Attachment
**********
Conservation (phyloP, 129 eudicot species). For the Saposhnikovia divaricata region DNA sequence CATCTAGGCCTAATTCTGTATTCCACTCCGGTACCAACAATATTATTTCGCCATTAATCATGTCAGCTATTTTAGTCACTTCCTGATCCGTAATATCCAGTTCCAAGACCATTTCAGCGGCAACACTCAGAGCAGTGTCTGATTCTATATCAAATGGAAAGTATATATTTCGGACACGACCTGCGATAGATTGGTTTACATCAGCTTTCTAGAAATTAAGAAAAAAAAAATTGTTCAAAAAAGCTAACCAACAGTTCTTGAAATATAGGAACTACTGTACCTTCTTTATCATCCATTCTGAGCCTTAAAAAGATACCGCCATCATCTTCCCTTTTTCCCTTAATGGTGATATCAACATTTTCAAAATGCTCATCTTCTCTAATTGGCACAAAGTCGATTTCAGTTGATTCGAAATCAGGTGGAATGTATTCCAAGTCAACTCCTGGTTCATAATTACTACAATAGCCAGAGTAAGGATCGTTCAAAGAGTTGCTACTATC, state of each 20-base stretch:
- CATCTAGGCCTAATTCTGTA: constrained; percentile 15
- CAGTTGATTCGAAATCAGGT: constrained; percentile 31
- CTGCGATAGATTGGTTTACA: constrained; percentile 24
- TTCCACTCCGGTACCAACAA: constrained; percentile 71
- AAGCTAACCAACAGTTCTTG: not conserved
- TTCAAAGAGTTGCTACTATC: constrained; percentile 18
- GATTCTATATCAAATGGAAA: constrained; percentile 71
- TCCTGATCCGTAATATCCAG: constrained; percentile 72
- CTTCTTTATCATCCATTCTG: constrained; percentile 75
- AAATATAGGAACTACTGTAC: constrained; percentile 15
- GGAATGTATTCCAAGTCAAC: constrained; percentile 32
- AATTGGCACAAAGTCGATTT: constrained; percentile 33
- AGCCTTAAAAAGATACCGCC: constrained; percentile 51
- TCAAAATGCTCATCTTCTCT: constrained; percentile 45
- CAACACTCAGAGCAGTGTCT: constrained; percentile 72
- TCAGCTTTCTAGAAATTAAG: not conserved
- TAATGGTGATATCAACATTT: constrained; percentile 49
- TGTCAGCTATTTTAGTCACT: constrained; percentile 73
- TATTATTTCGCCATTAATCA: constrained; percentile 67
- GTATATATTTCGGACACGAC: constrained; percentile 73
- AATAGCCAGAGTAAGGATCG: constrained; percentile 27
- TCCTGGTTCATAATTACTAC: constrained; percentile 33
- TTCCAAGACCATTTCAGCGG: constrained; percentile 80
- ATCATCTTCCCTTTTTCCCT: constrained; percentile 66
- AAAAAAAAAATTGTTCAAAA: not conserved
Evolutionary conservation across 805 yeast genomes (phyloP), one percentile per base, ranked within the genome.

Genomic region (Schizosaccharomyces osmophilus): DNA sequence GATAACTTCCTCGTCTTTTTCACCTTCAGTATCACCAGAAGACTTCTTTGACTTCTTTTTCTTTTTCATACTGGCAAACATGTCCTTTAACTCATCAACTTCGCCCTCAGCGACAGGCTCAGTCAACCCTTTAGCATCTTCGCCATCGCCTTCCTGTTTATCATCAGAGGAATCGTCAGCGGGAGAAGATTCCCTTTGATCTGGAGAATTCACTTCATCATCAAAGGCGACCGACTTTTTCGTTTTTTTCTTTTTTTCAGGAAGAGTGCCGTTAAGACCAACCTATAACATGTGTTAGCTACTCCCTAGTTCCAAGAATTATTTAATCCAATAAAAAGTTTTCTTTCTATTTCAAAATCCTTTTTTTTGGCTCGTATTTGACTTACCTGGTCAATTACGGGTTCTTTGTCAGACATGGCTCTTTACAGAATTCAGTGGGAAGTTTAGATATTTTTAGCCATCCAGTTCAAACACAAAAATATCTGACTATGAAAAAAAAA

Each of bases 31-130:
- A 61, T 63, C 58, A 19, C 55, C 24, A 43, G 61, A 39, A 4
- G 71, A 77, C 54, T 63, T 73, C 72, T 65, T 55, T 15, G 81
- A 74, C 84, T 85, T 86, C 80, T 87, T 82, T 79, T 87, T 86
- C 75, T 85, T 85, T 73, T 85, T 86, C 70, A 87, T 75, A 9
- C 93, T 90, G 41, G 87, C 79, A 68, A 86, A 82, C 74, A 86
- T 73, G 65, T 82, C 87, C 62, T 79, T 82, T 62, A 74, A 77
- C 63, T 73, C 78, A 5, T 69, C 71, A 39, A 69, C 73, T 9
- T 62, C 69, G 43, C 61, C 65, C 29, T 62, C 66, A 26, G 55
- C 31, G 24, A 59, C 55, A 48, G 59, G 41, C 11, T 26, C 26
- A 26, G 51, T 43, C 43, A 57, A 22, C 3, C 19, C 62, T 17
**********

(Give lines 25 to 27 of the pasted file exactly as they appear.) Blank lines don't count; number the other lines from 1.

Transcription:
- ATCATCTTCCCTTTTTCCCT: constrained; percentile 66
- AAAAAAAAAATTGTTCAAAA: not conserved
Evolutionary conservation across 805 yeast genomes (phyloP), one percentile per base, ranked within the genome.